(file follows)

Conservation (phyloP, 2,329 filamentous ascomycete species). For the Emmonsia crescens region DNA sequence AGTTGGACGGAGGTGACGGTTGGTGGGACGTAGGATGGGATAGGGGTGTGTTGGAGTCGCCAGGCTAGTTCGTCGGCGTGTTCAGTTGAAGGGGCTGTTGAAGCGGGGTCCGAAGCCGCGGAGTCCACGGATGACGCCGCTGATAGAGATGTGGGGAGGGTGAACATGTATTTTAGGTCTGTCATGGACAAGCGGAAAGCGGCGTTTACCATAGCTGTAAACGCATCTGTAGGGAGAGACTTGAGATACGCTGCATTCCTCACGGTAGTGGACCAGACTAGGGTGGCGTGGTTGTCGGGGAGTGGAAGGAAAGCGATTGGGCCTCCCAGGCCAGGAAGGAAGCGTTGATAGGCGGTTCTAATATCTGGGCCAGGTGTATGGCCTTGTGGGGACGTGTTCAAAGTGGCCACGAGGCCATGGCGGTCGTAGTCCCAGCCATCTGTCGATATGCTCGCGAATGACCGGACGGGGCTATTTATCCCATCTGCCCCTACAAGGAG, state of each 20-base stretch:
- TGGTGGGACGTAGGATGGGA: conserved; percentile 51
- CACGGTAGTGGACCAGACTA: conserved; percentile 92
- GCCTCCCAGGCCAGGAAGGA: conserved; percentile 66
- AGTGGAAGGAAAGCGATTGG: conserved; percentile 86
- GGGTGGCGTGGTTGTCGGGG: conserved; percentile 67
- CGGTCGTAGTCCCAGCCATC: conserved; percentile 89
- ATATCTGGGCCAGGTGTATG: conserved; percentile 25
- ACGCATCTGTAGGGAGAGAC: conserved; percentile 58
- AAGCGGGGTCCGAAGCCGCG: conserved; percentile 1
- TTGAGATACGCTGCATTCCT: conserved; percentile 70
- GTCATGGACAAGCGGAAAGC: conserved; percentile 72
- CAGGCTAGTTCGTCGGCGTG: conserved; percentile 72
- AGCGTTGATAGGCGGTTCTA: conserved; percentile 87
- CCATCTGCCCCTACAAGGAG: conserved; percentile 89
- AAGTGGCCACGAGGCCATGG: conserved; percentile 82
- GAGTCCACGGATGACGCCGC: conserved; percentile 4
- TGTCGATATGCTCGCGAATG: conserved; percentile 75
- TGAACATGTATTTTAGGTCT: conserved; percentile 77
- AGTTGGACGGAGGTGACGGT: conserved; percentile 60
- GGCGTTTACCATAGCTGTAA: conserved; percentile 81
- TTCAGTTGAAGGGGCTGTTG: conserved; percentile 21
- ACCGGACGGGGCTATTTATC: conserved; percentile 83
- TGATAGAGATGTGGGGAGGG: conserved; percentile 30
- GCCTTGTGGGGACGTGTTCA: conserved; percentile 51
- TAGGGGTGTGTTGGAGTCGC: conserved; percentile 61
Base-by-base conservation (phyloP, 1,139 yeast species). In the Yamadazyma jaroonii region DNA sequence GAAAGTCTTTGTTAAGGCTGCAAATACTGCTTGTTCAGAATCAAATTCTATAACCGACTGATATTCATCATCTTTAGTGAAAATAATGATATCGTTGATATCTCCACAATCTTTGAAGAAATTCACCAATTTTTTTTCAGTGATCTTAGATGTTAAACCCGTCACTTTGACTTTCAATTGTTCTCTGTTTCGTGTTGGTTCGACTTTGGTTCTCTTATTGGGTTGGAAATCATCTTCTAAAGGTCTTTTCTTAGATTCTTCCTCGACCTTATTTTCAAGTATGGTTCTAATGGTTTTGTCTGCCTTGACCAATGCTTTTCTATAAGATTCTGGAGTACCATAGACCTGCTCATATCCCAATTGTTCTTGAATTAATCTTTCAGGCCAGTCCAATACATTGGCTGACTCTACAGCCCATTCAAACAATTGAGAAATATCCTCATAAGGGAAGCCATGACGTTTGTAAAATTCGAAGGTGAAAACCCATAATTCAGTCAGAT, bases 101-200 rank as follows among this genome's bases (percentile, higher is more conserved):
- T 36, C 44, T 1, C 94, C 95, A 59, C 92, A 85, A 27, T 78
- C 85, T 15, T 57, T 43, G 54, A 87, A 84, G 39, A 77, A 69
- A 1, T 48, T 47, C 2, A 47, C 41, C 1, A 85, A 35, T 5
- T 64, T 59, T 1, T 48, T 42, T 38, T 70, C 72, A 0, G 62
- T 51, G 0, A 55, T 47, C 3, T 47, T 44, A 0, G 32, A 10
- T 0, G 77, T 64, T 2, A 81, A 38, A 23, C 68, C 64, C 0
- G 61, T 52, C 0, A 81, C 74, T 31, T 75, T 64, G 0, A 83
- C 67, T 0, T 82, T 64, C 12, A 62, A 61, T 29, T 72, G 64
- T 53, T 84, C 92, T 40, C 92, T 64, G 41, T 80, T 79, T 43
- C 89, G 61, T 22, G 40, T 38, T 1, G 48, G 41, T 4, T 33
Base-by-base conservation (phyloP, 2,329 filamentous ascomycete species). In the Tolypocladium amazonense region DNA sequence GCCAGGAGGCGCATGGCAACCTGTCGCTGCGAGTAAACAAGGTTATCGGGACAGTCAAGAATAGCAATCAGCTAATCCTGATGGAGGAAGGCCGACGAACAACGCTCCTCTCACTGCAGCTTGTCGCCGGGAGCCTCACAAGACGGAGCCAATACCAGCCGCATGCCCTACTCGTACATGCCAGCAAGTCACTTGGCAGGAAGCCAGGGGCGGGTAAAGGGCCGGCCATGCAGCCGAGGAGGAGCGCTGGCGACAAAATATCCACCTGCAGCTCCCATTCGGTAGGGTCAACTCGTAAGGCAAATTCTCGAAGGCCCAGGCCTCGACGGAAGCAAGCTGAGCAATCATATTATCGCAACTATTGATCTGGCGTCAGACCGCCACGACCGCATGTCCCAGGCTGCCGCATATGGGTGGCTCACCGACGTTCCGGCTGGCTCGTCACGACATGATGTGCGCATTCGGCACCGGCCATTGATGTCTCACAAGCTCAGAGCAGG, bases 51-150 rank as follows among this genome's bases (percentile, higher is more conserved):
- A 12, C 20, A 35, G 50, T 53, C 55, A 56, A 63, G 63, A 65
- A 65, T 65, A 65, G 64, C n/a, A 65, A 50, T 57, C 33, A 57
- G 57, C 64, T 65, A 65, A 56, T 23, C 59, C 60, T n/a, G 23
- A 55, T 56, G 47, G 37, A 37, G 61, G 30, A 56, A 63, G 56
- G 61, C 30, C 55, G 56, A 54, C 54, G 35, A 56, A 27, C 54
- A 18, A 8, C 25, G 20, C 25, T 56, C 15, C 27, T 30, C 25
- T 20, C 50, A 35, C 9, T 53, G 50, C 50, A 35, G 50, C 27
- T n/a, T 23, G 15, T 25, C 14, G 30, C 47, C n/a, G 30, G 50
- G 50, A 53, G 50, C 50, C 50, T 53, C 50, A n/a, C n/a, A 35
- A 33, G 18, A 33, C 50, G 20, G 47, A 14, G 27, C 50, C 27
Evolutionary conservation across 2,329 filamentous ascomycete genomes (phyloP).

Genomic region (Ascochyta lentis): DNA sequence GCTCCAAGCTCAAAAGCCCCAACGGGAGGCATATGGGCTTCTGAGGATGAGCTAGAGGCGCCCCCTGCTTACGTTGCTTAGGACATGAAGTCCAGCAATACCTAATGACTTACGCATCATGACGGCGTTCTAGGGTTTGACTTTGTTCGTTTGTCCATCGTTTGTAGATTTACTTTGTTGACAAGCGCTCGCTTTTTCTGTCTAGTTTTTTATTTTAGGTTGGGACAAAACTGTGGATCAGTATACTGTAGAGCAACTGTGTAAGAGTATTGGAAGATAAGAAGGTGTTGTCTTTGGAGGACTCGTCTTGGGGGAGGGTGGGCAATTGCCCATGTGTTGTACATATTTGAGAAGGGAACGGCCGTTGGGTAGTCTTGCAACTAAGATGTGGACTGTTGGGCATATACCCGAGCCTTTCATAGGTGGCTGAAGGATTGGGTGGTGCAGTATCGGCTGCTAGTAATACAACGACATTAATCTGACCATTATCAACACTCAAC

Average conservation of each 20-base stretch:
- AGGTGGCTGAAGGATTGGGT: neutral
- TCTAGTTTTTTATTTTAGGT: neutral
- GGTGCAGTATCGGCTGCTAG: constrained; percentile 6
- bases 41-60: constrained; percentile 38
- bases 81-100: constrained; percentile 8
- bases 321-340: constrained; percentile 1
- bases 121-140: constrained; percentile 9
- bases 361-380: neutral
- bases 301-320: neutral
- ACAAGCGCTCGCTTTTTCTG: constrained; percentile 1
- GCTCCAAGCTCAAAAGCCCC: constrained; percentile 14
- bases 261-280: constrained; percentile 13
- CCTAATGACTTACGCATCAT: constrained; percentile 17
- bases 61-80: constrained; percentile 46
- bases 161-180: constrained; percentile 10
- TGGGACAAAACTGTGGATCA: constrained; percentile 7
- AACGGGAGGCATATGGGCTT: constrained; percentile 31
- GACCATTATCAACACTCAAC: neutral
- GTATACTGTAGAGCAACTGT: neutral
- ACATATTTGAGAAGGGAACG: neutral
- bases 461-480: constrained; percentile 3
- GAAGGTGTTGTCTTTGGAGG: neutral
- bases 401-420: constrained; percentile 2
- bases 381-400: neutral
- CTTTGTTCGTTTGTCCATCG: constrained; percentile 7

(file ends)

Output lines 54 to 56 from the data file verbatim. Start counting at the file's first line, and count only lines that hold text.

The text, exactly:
- GGTGCAGTATCGGCTGCTAG: constrained; percentile 6
- bases 41-60: constrained; percentile 38
- bases 81-100: constrained; percentile 8